Government Set to Upgrade GPS with New Satellite

by on October 15th, 2010
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It wasn’t that long ago that no one even knew what GPS was, much less what it might be good for. Now however, everyone knows that GPS satellites hovering over the Earth can help users do things like find their way in traffic or monitor their kids’ location. Things are about to get even better. Lockheed Martin, the company that makes the satellites has delivered a prototype for a new and better system to its Colorado test site this week. The official U.S. Government website dedicated to all things GPS, has announced that the new satellite will improve the GPS system in several ways.

The most prominent way the new satellite will change the GPS systems is in honing its accuracy. Currently, the best GPS devices can locate someone or something to within ten feet of where they actually are. The new system will cut that in third, to three feet, which for some people, is nearly arm’s length. One really nice thing about the new system is that current GPS devices in cars and on phones won’t have to be modified to take advantage of the new higher accuracy.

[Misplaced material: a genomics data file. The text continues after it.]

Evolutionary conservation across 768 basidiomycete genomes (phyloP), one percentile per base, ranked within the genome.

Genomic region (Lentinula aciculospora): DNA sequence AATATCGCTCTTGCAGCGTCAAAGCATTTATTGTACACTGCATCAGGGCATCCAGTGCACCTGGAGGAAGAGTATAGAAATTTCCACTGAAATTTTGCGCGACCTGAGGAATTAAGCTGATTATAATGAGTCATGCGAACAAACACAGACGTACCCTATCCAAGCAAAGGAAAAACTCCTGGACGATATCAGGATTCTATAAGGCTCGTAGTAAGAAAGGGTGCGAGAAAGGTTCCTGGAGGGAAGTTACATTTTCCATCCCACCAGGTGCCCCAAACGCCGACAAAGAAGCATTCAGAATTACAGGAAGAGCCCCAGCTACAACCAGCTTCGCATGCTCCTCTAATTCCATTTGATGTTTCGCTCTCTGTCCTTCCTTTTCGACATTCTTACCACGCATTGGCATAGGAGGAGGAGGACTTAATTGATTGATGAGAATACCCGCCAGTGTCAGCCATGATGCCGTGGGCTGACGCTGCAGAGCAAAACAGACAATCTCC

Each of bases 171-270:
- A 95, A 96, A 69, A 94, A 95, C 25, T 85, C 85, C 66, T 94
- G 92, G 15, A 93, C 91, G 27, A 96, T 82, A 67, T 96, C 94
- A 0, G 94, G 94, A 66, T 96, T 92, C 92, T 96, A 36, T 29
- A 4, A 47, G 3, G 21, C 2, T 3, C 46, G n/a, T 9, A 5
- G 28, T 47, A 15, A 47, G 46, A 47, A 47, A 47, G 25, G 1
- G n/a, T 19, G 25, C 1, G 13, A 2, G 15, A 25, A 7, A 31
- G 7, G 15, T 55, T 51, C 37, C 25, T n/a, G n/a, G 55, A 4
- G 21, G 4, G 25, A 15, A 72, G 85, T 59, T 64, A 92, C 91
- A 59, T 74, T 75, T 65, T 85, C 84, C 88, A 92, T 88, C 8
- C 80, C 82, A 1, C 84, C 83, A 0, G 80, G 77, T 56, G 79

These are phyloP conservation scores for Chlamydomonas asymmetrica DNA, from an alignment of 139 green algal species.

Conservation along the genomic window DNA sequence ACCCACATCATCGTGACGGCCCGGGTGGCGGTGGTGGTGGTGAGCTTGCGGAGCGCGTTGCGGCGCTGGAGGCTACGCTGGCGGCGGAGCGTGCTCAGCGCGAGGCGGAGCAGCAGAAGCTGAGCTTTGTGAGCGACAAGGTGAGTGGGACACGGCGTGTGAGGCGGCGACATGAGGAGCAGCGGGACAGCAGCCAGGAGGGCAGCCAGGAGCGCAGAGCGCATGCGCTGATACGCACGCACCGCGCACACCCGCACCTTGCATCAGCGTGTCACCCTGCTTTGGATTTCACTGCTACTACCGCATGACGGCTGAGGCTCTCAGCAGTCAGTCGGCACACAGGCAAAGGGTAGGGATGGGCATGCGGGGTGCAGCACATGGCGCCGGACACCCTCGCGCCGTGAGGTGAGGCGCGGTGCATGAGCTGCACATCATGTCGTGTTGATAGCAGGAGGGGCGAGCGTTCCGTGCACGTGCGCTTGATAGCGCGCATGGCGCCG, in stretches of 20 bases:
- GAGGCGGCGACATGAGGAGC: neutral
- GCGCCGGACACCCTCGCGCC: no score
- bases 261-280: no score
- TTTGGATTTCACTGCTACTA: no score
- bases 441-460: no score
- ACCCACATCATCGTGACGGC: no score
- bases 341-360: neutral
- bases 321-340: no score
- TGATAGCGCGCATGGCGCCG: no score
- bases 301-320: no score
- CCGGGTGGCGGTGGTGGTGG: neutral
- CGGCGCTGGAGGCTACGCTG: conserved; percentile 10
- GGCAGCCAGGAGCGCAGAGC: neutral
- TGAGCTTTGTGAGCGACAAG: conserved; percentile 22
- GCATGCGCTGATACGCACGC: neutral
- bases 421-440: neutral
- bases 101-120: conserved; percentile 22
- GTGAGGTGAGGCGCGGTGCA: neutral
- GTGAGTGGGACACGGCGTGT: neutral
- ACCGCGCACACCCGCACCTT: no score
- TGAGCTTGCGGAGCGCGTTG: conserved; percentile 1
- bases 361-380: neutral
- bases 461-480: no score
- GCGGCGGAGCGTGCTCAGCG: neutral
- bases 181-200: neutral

The new satellites will also emit a more powerful signal with extra error-checking built in, which should make everybody’s GPS devices not only more accurate, but more reliable.

Something else that will be really helpful, but probably not as noticeable will be the interchanging and trading of GPS data with other satellites not a part of the US system. This means that once all the kinks are worked out, a parent could, for example, track their child even in another country; something many parents would love when their kids go off on trips with other people.

Even less practical for most people, but really important to the military (which runs the GPS system) will be the increased accuracy of weapons systems that rely on GPS coordinates to know where to strike. In addition, because of the way data will be encoded on the new satellites, experts believe the signals will be much harder to jam, making them more reliable in times of war.

Government officials expect the first working model to be launched into space sometime next year with others to follow. Eventually there will be thirty two of them up there hovering diligently overhead, at which time they should go online. Regular civilians won’t get an announcement, all they will know is that their personal GPS devices suddenly seem to be even more accurate than before.

The new satellites have an expected fifteen year lifespan, so once they’re up, we should all expect the new status quo to remain in effect for the foreseeable future.


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